Our society doesn’t want to endorse that view though because we’re constantly fed the notion that the only acceptable body is a slim one. Or you can replace “slim” with “lean and strong”, which is another tyranny designed to have us spending all our money on gym memberships and protein shakes. The reality is that whether we’re fat or slim or somewhere in between, everyone has a wonderful body if it’s one that does its job well.

Yet every time I am asked on TV or radio to discuss an issue around weight – with the exception of the Elaine show on Virgin Media One – it always descends into me having to defend a tired old obesity = unhealthy narrative. Although the last time I was on with Ivan Yates and Matt Cooper discussing the Tess Holliday Cosmo cover, I was surprised and delighted when Dr Ciara Kelly said that that “health is the stick that is used to beat people who are fat and fat-shame them.”

She also said that she thinks the some of the very slim models who have featured on the cover of fashion magazines “are unhealthy, they are stick thin, they are anorexic, their periods have stopped, they’ve rendered themselves infertile, they have osteoporosis”.

That’s not trying to shame very slim people, by the way, but just a reminder that you can’t judge a book by its cover.

By her own admission, popular Instagrammer Sarah Gorry (@sarsiebell) is very aware of her privilege as a small-bodied person. However, she recently posted a pic of herself when she was size 4, at a time when she was suffering with postnatal depression and her mum had been diagnosed with dementia aged 60.



“In this pic my life was beginning to crumble,” she says. “It was the beginning of my disordered eating. Around this time, I started to vomit multiple times a day. I ate very little. I smoked a lot. But why would anyone care about my health when I was skinny, right? I’m a totally different person today. I’m happy and content and although I miss my mam dreadfully, some days I eat for her. Knowing she would love that privilege to be able to enjoy a cream cake again. Life is too f*****g short. Stop ruining your own happiness for the sake of a flat stomach.”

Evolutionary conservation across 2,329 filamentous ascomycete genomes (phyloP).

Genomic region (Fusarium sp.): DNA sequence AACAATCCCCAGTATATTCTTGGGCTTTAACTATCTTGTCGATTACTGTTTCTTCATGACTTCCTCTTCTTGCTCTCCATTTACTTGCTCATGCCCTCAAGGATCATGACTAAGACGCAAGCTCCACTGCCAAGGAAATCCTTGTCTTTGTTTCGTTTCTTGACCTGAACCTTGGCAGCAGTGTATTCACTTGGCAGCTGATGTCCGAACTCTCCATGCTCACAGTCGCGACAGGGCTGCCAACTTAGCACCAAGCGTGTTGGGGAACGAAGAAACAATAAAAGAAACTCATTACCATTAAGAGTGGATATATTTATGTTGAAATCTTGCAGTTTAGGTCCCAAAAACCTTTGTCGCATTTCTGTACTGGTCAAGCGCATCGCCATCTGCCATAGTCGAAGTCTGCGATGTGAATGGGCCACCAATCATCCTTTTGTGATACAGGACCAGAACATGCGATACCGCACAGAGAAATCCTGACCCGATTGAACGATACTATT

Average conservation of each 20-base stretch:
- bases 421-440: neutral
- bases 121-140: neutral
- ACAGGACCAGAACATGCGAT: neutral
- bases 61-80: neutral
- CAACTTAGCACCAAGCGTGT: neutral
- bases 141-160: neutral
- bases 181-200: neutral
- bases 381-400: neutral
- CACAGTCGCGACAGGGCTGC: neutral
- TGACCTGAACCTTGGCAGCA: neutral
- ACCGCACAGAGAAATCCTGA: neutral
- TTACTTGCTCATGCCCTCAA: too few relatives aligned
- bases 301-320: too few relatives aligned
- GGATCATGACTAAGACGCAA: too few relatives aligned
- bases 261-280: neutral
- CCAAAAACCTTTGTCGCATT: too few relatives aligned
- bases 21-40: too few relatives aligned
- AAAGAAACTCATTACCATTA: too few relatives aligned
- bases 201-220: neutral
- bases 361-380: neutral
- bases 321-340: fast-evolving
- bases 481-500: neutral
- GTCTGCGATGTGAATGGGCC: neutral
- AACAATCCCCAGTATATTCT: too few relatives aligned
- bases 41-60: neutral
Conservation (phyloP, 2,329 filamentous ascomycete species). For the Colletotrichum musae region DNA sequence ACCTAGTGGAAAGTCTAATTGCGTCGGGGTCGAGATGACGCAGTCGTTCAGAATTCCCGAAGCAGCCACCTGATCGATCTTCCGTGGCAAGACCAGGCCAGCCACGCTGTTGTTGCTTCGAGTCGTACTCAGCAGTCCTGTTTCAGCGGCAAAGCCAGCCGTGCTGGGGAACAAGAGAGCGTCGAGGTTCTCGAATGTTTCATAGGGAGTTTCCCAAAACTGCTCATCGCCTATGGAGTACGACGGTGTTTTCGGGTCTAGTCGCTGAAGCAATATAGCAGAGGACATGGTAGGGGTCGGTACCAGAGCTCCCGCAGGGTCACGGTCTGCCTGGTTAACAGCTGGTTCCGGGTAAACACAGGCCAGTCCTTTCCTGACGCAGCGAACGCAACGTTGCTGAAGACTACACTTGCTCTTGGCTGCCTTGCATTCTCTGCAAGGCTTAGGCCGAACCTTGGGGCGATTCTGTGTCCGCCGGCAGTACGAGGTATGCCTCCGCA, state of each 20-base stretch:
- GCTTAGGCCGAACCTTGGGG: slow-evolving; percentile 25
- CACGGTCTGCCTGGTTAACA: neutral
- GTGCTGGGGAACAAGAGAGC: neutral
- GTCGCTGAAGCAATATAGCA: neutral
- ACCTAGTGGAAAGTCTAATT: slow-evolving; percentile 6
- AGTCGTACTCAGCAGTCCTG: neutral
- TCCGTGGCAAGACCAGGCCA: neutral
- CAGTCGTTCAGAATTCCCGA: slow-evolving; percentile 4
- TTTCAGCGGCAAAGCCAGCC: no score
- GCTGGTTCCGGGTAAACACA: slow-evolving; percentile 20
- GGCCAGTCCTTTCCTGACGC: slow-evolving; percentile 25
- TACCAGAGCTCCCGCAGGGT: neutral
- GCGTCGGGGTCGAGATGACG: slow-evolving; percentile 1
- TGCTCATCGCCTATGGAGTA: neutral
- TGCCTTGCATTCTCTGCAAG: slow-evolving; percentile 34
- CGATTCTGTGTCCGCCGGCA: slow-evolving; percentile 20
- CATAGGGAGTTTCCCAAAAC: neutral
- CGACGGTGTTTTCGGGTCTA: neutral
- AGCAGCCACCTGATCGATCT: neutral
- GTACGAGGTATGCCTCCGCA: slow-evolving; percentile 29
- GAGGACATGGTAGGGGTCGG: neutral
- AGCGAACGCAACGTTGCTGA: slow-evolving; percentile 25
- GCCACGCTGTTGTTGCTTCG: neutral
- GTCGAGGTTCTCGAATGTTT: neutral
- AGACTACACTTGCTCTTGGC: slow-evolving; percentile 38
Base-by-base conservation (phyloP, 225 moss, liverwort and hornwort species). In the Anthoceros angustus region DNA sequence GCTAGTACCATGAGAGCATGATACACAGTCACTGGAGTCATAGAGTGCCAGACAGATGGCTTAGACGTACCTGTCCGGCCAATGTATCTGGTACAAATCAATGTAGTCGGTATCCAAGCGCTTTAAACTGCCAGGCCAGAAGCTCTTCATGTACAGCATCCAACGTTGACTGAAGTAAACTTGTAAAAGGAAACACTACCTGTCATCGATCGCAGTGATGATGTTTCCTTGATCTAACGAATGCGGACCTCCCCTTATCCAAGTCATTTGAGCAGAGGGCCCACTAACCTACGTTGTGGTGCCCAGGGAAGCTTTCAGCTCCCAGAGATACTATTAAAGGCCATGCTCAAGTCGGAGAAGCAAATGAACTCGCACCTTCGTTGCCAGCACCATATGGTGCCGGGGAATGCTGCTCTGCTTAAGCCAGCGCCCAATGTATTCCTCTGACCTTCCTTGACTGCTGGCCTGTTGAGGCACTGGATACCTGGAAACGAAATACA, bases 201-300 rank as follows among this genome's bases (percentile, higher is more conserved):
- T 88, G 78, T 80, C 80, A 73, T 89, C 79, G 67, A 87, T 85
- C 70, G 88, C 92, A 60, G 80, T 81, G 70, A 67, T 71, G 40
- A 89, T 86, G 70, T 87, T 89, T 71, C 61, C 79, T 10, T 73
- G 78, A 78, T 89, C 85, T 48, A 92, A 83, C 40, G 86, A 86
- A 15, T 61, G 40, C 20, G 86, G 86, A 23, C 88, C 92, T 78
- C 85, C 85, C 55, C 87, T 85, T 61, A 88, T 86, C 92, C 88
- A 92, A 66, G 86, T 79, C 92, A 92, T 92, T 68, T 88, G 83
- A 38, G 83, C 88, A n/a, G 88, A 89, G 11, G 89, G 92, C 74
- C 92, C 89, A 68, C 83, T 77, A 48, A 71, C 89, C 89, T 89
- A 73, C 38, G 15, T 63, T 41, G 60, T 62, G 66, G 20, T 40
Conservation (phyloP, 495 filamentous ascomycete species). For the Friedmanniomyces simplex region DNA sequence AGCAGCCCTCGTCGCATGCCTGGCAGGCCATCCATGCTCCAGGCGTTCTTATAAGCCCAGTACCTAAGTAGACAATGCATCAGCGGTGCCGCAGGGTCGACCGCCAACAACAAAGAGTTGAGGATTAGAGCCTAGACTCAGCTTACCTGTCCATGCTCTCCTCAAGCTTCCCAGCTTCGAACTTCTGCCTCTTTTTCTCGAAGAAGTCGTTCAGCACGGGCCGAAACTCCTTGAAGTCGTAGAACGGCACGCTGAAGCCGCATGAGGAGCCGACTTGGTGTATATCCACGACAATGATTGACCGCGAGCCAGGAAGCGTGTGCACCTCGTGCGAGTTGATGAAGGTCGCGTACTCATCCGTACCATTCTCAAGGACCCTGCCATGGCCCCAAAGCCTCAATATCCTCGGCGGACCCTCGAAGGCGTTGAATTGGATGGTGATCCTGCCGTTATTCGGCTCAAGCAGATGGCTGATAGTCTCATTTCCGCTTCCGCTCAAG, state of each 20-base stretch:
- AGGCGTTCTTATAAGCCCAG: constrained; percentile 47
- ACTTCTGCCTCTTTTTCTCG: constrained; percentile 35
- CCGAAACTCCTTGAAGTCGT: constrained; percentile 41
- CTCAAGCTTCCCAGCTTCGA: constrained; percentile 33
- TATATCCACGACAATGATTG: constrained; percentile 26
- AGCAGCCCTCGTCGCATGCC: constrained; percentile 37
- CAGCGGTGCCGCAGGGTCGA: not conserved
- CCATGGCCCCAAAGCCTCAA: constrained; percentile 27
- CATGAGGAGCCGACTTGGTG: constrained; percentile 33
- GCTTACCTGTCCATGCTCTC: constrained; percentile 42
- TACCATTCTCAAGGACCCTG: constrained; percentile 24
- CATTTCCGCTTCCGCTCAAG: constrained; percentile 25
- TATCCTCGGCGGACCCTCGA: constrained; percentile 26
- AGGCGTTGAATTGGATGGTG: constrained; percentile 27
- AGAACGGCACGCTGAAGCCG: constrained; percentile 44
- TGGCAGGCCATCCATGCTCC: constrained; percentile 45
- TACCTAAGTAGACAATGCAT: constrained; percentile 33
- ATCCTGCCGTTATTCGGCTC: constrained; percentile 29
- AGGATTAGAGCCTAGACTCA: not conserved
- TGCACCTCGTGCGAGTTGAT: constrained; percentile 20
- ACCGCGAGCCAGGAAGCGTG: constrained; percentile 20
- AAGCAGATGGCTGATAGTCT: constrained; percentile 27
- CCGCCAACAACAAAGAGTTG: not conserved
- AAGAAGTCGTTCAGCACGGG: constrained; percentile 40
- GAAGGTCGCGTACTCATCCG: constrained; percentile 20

Sarah has become a huge advocate for women’s rights and body positivity, and says that when she started to feed her hunger, her body changed, as did her happiness levels. “Here’s to all of us who swapped starvation for bread rolls and belly rolls,” she said, posting her picture as part of Rebecca Flynn’s #selfesteemsaturday movement.

It was a timely post as Instagram and advertising spreads are awash with transformational “before” and “after” photos. This annoys many of us, because for lots of people, the “before” photos actually depict bodies that are smaller than we are now. “Transformation pics imply “good” and “bad” bodies, which is a horrible way to approach the wonders that are our physical selves,” says the amazing Gill Roddie (@sciencesnapstories). “They perpetuate toxic diet culture and weight loss at any cost.”



 

Gill recently posted an old photo of herself after she had lost weight following what she called “eight weeks of horribly disordered eating, six gym sessions per week, daily cardio, no life and no friends.” “I was celebrating body dysmorphia and an eating disorder,” she says. “I was literally the opposite of healthy and I regained 15 kilos within six months.”

As a scientist, Gill has a very analytical approach and always talks huge sense, so when she says that research since 1959 shows that up to 97 per cent of people who lose weight regain it (and often more) within five years, I’m listening. Gill agrees that saying that obesity = unhealthy is misinformed and pejorative, and says that someone’s size provides us with literally no information about their health, personality and intelligence.

I say amen to that, and let’s all eat the cake this month and tell the shake-sellers and gym- peddlers to back off. Nobody is saying that you are wrong for wanting to lose weight or get fitter, if that will genuinely make you feel better. But do it because you choose to and not because certain industries have a vested interest in convincing you that you simply must "improve" yourself.

All bodies are wonderful, no matter what shape or size they are, despite the fact that we’ve been conditioned to believe that we must fit into a very narrow view of what women should look like. It’s nonsense because we’re perfect exactly as we are and that’s the “transformational” message we actually need to spread this month.